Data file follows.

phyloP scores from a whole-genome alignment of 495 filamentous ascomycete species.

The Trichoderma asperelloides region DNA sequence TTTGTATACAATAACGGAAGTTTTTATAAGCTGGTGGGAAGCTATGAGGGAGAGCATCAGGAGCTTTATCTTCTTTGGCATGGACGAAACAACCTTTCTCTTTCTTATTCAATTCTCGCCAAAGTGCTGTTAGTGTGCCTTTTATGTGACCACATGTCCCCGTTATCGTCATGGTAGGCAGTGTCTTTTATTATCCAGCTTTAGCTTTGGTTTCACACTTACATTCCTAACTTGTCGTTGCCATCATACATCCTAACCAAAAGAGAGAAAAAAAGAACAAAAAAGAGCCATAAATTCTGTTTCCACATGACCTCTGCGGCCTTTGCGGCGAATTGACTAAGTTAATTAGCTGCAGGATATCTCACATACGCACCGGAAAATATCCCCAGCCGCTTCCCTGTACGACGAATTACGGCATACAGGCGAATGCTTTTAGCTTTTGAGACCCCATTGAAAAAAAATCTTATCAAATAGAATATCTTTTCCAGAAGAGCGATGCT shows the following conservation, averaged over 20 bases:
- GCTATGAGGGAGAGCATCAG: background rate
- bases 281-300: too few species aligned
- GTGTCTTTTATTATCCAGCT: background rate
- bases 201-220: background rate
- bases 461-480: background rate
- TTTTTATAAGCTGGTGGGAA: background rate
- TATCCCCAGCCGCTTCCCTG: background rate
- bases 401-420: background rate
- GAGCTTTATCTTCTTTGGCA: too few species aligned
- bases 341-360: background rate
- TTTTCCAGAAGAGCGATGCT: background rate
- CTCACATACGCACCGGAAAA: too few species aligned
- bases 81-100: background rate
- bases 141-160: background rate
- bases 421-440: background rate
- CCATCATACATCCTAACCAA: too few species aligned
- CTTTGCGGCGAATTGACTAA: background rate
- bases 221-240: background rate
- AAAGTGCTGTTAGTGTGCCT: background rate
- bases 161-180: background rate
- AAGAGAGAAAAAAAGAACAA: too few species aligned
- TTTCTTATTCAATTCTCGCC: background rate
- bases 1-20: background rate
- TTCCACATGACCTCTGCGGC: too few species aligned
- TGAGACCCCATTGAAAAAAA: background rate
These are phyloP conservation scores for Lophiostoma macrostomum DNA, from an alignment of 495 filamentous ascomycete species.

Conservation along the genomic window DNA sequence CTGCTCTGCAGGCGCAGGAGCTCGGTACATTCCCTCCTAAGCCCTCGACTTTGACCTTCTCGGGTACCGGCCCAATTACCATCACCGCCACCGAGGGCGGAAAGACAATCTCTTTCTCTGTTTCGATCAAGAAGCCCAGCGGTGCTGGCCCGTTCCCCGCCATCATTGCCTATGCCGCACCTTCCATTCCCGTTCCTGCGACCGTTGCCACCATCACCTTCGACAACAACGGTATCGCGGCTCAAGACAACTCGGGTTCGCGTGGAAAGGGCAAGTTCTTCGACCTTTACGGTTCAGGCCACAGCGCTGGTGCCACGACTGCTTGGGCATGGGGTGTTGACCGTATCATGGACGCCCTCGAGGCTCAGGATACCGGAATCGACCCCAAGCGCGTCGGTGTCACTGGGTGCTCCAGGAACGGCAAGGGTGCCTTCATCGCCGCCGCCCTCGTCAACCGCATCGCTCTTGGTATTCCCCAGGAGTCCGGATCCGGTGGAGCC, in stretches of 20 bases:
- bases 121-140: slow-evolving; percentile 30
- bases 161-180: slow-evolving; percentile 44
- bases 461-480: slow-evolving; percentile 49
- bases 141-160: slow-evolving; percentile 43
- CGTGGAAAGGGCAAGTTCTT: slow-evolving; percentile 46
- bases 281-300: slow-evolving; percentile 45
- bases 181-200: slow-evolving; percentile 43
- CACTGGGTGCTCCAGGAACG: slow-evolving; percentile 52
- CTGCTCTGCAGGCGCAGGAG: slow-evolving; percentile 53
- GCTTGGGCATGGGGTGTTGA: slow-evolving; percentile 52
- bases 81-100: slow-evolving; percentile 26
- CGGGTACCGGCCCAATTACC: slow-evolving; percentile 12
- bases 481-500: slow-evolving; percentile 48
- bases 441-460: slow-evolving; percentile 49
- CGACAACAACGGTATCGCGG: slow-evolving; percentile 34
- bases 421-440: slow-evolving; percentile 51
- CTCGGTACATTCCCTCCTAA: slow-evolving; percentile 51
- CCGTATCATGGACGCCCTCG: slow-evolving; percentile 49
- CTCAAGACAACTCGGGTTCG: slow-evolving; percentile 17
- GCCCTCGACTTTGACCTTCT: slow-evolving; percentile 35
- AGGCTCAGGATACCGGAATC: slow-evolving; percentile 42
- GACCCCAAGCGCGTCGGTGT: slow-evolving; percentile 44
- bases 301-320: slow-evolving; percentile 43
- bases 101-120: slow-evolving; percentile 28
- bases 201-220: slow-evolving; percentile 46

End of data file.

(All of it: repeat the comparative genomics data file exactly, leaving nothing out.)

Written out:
phyloP scores from a whole-genome alignment of 495 filamentous ascomycete species.

The Trichoderma asperelloides region DNA sequence TTTGTATACAATAACGGAAGTTTTTATAAGCTGGTGGGAAGCTATGAGGGAGAGCATCAGGAGCTTTATCTTCTTTGGCATGGACGAAACAACCTTTCTCTTTCTTATTCAATTCTCGCCAAAGTGCTGTTAGTGTGCCTTTTATGTGACCACATGTCCCCGTTATCGTCATGGTAGGCAGTGTCTTTTATTATCCAGCTTTAGCTTTGGTTTCACACTTACATTCCTAACTTGTCGTTGCCATCATACATCCTAACCAAAAGAGAGAAAAAAAGAACAAAAAAGAGCCATAAATTCTGTTTCCACATGACCTCTGCGGCCTTTGCGGCGAATTGACTAAGTTAATTAGCTGCAGGATATCTCACATACGCACCGGAAAATATCCCCAGCCGCTTCCCTGTACGACGAATTACGGCATACAGGCGAATGCTTTTAGCTTTTGAGACCCCATTGAAAAAAAATCTTATCAAATAGAATATCTTTTCCAGAAGAGCGATGCT shows the following conservation, averaged over 20 bases:
- GCTATGAGGGAGAGCATCAG: background rate
- bases 281-300: too few species aligned
- GTGTCTTTTATTATCCAGCT: background rate
- bases 201-220: background rate
- bases 461-480: background rate
- TTTTTATAAGCTGGTGGGAA: background rate
- TATCCCCAGCCGCTTCCCTG: background rate
- bases 401-420: background rate
- GAGCTTTATCTTCTTTGGCA: too few species aligned
- bases 341-360: background rate
- TTTTCCAGAAGAGCGATGCT: background rate
- CTCACATACGCACCGGAAAA: too few species aligned
- bases 81-100: background rate
- bases 141-160: background rate
- bases 421-440: background rate
- CCATCATACATCCTAACCAA: too few species aligned
- CTTTGCGGCGAATTGACTAA: background rate
- bases 221-240: background rate
- AAAGTGCTGTTAGTGTGCCT: background rate
- bases 161-180: background rate
- AAGAGAGAAAAAAAGAACAA: too few species aligned
- TTTCTTATTCAATTCTCGCC: background rate
- bases 1-20: background rate
- TTCCACATGACCTCTGCGGC: too few species aligned
- TGAGACCCCATTGAAAAAAA: background rate
These are phyloP conservation scores for Lophiostoma macrostomum DNA, from an alignment of 495 filamentous ascomycete species.

Conservation along the genomic window DNA sequence CTGCTCTGCAGGCGCAGGAGCTCGGTACATTCCCTCCTAAGCCCTCGACTTTGACCTTCTCGGGTACCGGCCCAATTACCATCACCGCCACCGAGGGCGGAAAGACAATCTCTTTCTCTGTTTCGATCAAGAAGCCCAGCGGTGCTGGCCCGTTCCCCGCCATCATTGCCTATGCCGCACCTTCCATTCCCGTTCCTGCGACCGTTGCCACCATCACCTTCGACAACAACGGTATCGCGGCTCAAGACAACTCGGGTTCGCGTGGAAAGGGCAAGTTCTTCGACCTTTACGGTTCAGGCCACAGCGCTGGTGCCACGACTGCTTGGGCATGGGGTGTTGACCGTATCATGGACGCCCTCGAGGCTCAGGATACCGGAATCGACCCCAAGCGCGTCGGTGTCACTGGGTGCTCCAGGAACGGCAAGGGTGCCTTCATCGCCGCCGCCCTCGTCAACCGCATCGCTCTTGGTATTCCCCAGGAGTCCGGATCCGGTGGAGCC, in stretches of 20 bases:
- bases 121-140: slow-evolving; percentile 30
- bases 161-180: slow-evolving; percentile 44
- bases 461-480: slow-evolving; percentile 49
- bases 141-160: slow-evolving; percentile 43
- CGTGGAAAGGGCAAGTTCTT: slow-evolving; percentile 46
- bases 281-300: slow-evolving; percentile 45
- bases 181-200: slow-evolving; percentile 43
- CACTGGGTGCTCCAGGAACG: slow-evolving; percentile 52
- CTGCTCTGCAGGCGCAGGAG: slow-evolving; percentile 53
- GCTTGGGCATGGGGTGTTGA: slow-evolving; percentile 52
- bases 81-100: slow-evolving; percentile 26
- CGGGTACCGGCCCAATTACC: slow-evolving; percentile 12
- bases 481-500: slow-evolving; percentile 48
- bases 441-460: slow-evolving; percentile 49
- CGACAACAACGGTATCGCGG: slow-evolving; percentile 34
- bases 421-440: slow-evolving; percentile 51
- CTCGGTACATTCCCTCCTAA: slow-evolving; percentile 51
- CCGTATCATGGACGCCCTCG: slow-evolving; percentile 49
- CTCAAGACAACTCGGGTTCG: slow-evolving; percentile 17
- GCCCTCGACTTTGACCTTCT: slow-evolving; percentile 35
- AGGCTCAGGATACCGGAATC: slow-evolving; percentile 42
- GACCCCAAGCGCGTCGGTGT: slow-evolving; percentile 44
- bases 301-320: slow-evolving; percentile 43
- bases 101-120: slow-evolving; percentile 28
- bases 201-220: slow-evolving; percentile 46